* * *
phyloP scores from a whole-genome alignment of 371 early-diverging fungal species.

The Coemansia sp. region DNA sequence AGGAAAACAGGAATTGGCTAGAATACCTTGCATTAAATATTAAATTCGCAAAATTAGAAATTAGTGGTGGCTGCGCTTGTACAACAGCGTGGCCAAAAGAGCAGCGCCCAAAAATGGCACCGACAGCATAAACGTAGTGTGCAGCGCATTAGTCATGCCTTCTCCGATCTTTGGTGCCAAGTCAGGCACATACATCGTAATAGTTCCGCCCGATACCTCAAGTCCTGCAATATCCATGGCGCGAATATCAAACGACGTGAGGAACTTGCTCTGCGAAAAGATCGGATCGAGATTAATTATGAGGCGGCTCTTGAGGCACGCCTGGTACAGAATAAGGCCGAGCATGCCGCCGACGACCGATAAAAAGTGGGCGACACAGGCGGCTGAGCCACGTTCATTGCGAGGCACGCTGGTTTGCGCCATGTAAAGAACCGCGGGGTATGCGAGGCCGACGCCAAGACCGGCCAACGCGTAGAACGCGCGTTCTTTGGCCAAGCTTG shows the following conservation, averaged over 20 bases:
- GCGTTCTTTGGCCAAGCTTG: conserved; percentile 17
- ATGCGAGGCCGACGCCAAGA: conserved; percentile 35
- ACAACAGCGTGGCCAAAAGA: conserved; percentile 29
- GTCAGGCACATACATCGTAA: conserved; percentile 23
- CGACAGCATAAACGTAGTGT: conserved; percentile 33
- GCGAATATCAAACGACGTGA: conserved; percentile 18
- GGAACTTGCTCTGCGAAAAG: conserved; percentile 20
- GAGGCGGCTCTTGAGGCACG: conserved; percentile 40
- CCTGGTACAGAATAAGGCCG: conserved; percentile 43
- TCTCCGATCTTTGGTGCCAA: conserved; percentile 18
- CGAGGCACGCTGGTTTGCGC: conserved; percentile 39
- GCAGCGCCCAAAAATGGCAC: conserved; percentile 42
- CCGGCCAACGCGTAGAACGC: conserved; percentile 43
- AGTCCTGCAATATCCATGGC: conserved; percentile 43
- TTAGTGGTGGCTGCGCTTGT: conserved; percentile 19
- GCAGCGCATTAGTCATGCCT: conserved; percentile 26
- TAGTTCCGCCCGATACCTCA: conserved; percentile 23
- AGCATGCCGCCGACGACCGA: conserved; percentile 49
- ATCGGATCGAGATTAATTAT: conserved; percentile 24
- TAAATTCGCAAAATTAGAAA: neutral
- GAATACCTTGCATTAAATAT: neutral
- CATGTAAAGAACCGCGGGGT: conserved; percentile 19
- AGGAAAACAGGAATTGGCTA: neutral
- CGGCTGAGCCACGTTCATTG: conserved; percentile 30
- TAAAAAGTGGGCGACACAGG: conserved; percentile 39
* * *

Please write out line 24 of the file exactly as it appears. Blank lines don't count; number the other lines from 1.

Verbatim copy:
- CATGTAAAGAACCGCGGGGT: conserved; percentile 19